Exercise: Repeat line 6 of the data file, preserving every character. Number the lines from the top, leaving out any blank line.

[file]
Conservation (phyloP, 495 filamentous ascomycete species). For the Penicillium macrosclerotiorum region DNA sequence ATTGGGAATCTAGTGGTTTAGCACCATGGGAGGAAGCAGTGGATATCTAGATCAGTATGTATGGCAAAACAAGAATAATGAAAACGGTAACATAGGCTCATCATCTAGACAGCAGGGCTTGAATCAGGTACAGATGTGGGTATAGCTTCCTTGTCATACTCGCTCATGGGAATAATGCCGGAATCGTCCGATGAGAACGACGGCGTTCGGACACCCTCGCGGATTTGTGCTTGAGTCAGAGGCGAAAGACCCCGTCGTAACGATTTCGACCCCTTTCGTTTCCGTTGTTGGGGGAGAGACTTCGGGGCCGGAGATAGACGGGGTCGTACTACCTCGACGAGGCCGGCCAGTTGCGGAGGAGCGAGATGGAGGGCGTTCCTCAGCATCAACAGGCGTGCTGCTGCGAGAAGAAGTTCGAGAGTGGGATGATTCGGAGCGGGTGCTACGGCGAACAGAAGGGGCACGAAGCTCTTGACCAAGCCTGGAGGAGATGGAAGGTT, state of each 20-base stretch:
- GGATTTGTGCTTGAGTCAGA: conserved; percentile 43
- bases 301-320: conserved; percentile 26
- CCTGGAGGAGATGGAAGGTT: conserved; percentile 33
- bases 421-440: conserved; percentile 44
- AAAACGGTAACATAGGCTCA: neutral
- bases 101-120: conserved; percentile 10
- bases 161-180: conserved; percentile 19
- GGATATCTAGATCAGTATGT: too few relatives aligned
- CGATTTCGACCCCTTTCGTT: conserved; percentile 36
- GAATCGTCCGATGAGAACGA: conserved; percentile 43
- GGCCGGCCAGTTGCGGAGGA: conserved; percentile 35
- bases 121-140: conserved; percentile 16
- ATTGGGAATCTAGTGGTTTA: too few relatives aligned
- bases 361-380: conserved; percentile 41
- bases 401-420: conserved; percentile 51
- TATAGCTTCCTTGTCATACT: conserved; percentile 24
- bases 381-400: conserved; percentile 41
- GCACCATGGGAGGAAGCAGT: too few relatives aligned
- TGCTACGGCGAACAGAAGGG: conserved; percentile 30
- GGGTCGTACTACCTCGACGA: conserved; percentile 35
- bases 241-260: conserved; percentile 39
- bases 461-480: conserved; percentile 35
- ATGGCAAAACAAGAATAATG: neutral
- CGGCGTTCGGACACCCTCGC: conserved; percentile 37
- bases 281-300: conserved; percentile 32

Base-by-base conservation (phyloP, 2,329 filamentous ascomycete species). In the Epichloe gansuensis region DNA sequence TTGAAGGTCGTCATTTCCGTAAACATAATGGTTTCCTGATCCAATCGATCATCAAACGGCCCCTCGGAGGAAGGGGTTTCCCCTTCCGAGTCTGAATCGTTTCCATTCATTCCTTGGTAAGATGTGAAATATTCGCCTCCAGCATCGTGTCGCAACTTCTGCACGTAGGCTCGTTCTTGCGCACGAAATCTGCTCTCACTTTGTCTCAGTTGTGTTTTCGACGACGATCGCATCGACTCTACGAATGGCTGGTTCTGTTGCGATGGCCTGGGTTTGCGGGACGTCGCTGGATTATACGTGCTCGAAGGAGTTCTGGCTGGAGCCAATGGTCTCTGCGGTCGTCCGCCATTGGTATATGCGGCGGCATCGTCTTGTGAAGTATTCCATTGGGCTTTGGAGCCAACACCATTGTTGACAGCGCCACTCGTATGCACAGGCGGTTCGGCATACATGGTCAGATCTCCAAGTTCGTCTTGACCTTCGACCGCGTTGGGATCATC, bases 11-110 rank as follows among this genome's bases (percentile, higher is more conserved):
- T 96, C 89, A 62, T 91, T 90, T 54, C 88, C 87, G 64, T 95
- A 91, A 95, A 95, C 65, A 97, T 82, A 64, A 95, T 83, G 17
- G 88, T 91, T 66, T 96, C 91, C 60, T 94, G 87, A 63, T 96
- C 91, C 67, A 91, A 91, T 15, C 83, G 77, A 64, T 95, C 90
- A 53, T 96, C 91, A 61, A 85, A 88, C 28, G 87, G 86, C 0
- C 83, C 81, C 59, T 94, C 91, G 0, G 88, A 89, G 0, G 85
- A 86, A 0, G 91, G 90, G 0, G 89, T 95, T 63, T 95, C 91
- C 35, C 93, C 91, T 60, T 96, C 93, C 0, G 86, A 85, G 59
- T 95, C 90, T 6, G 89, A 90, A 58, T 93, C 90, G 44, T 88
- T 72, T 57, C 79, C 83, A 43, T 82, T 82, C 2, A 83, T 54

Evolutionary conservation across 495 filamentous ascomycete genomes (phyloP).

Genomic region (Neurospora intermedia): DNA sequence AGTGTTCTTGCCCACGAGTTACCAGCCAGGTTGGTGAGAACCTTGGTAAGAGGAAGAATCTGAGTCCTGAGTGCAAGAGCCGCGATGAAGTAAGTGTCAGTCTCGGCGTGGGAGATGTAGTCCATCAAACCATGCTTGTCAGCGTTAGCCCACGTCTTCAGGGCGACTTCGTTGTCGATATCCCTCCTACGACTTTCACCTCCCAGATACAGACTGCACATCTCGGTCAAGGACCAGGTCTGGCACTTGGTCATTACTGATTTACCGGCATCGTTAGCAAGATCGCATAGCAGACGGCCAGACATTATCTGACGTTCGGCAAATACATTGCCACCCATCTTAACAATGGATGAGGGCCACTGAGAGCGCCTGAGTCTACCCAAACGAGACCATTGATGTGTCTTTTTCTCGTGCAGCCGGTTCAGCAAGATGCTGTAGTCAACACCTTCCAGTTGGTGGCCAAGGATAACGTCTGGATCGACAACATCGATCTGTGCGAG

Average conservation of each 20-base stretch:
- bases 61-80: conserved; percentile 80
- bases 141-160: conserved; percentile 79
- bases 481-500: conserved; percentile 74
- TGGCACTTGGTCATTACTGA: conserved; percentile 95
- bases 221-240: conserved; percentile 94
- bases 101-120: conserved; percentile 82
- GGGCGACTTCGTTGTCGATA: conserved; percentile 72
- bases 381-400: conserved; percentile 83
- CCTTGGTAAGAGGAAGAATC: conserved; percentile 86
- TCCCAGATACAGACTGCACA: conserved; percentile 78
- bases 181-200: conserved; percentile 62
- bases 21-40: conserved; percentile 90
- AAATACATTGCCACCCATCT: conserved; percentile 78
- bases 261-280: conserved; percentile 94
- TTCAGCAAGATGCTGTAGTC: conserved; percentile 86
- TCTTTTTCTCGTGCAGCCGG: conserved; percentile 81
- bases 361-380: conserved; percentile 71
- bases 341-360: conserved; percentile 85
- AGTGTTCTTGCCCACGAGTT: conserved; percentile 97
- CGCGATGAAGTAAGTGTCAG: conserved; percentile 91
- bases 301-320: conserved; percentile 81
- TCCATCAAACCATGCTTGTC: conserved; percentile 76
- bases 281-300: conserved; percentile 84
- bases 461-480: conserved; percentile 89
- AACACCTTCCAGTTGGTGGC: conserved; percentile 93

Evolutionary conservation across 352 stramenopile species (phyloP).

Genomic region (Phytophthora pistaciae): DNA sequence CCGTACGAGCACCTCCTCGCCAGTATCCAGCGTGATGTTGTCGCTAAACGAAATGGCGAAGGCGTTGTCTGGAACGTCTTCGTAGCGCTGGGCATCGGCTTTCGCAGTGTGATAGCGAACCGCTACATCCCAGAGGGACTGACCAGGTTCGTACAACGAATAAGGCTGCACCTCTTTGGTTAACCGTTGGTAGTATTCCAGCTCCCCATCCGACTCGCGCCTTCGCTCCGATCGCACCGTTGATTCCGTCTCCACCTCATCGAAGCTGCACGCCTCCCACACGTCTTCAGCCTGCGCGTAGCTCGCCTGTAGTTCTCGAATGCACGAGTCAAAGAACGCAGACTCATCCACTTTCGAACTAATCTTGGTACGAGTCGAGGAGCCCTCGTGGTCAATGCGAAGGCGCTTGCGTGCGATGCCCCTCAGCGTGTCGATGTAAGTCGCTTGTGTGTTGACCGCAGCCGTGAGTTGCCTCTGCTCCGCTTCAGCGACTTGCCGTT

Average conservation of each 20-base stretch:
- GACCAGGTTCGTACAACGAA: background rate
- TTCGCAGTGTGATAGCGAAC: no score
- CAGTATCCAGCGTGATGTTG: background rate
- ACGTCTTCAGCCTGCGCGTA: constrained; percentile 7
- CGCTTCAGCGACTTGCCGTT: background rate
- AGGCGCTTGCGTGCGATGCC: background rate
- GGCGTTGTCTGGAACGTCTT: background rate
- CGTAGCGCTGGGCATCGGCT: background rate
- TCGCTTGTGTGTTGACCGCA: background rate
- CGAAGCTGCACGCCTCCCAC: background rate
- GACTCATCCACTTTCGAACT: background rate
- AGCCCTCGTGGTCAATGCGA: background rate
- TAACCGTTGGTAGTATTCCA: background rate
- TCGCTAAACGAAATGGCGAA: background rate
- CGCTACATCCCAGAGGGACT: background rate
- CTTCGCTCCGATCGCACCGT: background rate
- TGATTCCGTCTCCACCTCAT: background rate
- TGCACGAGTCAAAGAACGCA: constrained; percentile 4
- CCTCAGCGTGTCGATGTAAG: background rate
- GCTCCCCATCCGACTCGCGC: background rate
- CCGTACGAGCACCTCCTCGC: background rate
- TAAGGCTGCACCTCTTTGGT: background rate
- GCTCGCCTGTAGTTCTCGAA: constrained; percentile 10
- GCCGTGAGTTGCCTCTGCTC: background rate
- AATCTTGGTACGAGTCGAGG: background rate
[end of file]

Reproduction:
- AAAACGGTAACATAGGCTCA: neutral